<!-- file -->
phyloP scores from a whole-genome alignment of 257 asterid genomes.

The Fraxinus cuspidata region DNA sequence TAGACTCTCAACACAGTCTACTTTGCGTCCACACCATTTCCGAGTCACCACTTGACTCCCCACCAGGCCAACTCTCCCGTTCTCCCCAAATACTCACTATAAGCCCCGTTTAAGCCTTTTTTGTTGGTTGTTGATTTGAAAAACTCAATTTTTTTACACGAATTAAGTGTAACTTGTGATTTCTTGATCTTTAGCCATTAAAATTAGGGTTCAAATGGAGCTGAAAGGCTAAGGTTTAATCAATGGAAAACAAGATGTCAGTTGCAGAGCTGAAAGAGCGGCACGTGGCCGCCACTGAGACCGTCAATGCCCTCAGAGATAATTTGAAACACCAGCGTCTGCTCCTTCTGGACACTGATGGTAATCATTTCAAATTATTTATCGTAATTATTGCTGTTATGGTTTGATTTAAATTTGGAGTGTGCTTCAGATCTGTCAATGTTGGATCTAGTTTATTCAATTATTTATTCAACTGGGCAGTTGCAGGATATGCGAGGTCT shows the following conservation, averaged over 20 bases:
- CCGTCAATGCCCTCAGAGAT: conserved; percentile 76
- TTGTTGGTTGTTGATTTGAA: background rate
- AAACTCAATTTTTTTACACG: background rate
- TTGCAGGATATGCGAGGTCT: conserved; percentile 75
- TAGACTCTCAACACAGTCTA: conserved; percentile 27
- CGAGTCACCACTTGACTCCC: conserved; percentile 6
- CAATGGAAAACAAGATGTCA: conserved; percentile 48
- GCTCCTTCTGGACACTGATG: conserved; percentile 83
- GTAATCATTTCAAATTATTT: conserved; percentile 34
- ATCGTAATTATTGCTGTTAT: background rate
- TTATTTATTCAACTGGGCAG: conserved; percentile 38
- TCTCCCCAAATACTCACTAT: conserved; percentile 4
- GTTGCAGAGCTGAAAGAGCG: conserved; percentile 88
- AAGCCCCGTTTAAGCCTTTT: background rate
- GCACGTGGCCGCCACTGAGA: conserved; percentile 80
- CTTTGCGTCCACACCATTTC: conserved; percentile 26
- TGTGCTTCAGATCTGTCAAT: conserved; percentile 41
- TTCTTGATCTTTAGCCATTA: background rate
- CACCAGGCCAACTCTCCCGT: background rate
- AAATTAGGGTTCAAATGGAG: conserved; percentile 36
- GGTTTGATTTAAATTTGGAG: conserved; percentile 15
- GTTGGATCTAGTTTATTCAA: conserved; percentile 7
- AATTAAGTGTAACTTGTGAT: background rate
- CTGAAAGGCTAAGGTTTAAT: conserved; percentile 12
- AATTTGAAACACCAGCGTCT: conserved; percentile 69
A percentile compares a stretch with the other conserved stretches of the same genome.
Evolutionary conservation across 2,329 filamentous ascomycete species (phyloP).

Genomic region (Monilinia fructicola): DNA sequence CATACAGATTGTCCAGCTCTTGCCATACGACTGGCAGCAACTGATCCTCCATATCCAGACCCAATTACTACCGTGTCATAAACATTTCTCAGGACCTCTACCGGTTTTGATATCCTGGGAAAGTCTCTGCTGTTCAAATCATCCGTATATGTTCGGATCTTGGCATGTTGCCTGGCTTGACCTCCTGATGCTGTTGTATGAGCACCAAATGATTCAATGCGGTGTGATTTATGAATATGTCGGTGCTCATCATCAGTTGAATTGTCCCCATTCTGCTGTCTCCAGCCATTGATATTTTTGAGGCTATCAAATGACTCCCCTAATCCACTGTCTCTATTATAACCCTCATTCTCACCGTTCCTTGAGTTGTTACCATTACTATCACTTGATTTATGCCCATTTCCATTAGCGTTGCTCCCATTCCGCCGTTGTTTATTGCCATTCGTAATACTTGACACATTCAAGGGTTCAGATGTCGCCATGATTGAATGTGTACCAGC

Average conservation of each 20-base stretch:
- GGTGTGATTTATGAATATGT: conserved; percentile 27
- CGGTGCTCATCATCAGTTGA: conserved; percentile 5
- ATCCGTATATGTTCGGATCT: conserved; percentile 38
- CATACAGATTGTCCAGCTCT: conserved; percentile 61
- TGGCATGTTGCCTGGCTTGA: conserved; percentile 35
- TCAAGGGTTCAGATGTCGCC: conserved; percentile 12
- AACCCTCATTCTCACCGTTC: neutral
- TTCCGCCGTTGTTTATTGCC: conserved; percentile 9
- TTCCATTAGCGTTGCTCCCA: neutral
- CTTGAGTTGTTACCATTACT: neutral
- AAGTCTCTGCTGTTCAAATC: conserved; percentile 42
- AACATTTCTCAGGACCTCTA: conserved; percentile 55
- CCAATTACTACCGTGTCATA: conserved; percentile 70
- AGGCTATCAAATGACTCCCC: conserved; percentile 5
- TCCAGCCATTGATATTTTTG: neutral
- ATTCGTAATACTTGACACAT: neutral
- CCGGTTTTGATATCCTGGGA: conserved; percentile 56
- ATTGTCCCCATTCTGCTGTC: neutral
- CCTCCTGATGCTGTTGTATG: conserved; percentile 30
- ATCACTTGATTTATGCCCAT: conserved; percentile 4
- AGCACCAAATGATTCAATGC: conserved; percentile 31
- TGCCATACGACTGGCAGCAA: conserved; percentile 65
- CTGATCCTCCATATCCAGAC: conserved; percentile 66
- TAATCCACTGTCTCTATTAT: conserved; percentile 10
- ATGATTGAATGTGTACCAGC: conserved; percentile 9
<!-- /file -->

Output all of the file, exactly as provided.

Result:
phyloP scores from a whole-genome alignment of 257 asterid genomes.

The Fraxinus cuspidata region DNA sequence TAGACTCTCAACACAGTCTACTTTGCGTCCACACCATTTCCGAGTCACCACTTGACTCCCCACCAGGCCAACTCTCCCGTTCTCCCCAAATACTCACTATAAGCCCCGTTTAAGCCTTTTTTGTTGGTTGTTGATTTGAAAAACTCAATTTTTTTACACGAATTAAGTGTAACTTGTGATTTCTTGATCTTTAGCCATTAAAATTAGGGTTCAAATGGAGCTGAAAGGCTAAGGTTTAATCAATGGAAAACAAGATGTCAGTTGCAGAGCTGAAAGAGCGGCACGTGGCCGCCACTGAGACCGTCAATGCCCTCAGAGATAATTTGAAACACCAGCGTCTGCTCCTTCTGGACACTGATGGTAATCATTTCAAATTATTTATCGTAATTATTGCTGTTATGGTTTGATTTAAATTTGGAGTGTGCTTCAGATCTGTCAATGTTGGATCTAGTTTATTCAATTATTTATTCAACTGGGCAGTTGCAGGATATGCGAGGTCT shows the following conservation, averaged over 20 bases:
- CCGTCAATGCCCTCAGAGAT: conserved; percentile 76
- TTGTTGGTTGTTGATTTGAA: background rate
- AAACTCAATTTTTTTACACG: background rate
- TTGCAGGATATGCGAGGTCT: conserved; percentile 75
- TAGACTCTCAACACAGTCTA: conserved; percentile 27
- CGAGTCACCACTTGACTCCC: conserved; percentile 6
- CAATGGAAAACAAGATGTCA: conserved; percentile 48
- GCTCCTTCTGGACACTGATG: conserved; percentile 83
- GTAATCATTTCAAATTATTT: conserved; percentile 34
- ATCGTAATTATTGCTGTTAT: background rate
- TTATTTATTCAACTGGGCAG: conserved; percentile 38
- TCTCCCCAAATACTCACTAT: conserved; percentile 4
- GTTGCAGAGCTGAAAGAGCG: conserved; percentile 88
- AAGCCCCGTTTAAGCCTTTT: background rate
- GCACGTGGCCGCCACTGAGA: conserved; percentile 80
- CTTTGCGTCCACACCATTTC: conserved; percentile 26
- TGTGCTTCAGATCTGTCAAT: conserved; percentile 41
- TTCTTGATCTTTAGCCATTA: background rate
- CACCAGGCCAACTCTCCCGT: background rate
- AAATTAGGGTTCAAATGGAG: conserved; percentile 36
- GGTTTGATTTAAATTTGGAG: conserved; percentile 15
- GTTGGATCTAGTTTATTCAA: conserved; percentile 7
- AATTAAGTGTAACTTGTGAT: background rate
- CTGAAAGGCTAAGGTTTAAT: conserved; percentile 12
- AATTTGAAACACCAGCGTCT: conserved; percentile 69
A percentile compares a stretch with the other conserved stretches of the same genome.
Evolutionary conservation across 2,329 filamentous ascomycete species (phyloP).

Genomic region (Monilinia fructicola): DNA sequence CATACAGATTGTCCAGCTCTTGCCATACGACTGGCAGCAACTGATCCTCCATATCCAGACCCAATTACTACCGTGTCATAAACATTTCTCAGGACCTCTACCGGTTTTGATATCCTGGGAAAGTCTCTGCTGTTCAAATCATCCGTATATGTTCGGATCTTGGCATGTTGCCTGGCTTGACCTCCTGATGCTGTTGTATGAGCACCAAATGATTCAATGCGGTGTGATTTATGAATATGTCGGTGCTCATCATCAGTTGAATTGTCCCCATTCTGCTGTCTCCAGCCATTGATATTTTTGAGGCTATCAAATGACTCCCCTAATCCACTGTCTCTATTATAACCCTCATTCTCACCGTTCCTTGAGTTGTTACCATTACTATCACTTGATTTATGCCCATTTCCATTAGCGTTGCTCCCATTCCGCCGTTGTTTATTGCCATTCGTAATACTTGACACATTCAAGGGTTCAGATGTCGCCATGATTGAATGTGTACCAGC

Average conservation of each 20-base stretch:
- GGTGTGATTTATGAATATGT: conserved; percentile 27
- CGGTGCTCATCATCAGTTGA: conserved; percentile 5
- ATCCGTATATGTTCGGATCT: conserved; percentile 38
- CATACAGATTGTCCAGCTCT: conserved; percentile 61
- TGGCATGTTGCCTGGCTTGA: conserved; percentile 35
- TCAAGGGTTCAGATGTCGCC: conserved; percentile 12
- AACCCTCATTCTCACCGTTC: neutral
- TTCCGCCGTTGTTTATTGCC: conserved; percentile 9
- TTCCATTAGCGTTGCTCCCA: neutral
- CTTGAGTTGTTACCATTACT: neutral
- AAGTCTCTGCTGTTCAAATC: conserved; percentile 42
- AACATTTCTCAGGACCTCTA: conserved; percentile 55
- CCAATTACTACCGTGTCATA: conserved; percentile 70
- AGGCTATCAAATGACTCCCC: conserved; percentile 5
- TCCAGCCATTGATATTTTTG: neutral
- ATTCGTAATACTTGACACAT: neutral
- CCGGTTTTGATATCCTGGGA: conserved; percentile 56
- ATTGTCCCCATTCTGCTGTC: neutral
- CCTCCTGATGCTGTTGTATG: conserved; percentile 30
- ATCACTTGATTTATGCCCAT: conserved; percentile 4
- AGCACCAAATGATTCAATGC: conserved; percentile 31
- TGCCATACGACTGGCAGCAA: conserved; percentile 65
- CTGATCCTCCATATCCAGAC: conserved; percentile 66
- TAATCCACTGTCTCTATTAT: conserved; percentile 10
- ATGATTGAATGTGTACCAGC: conserved; percentile 9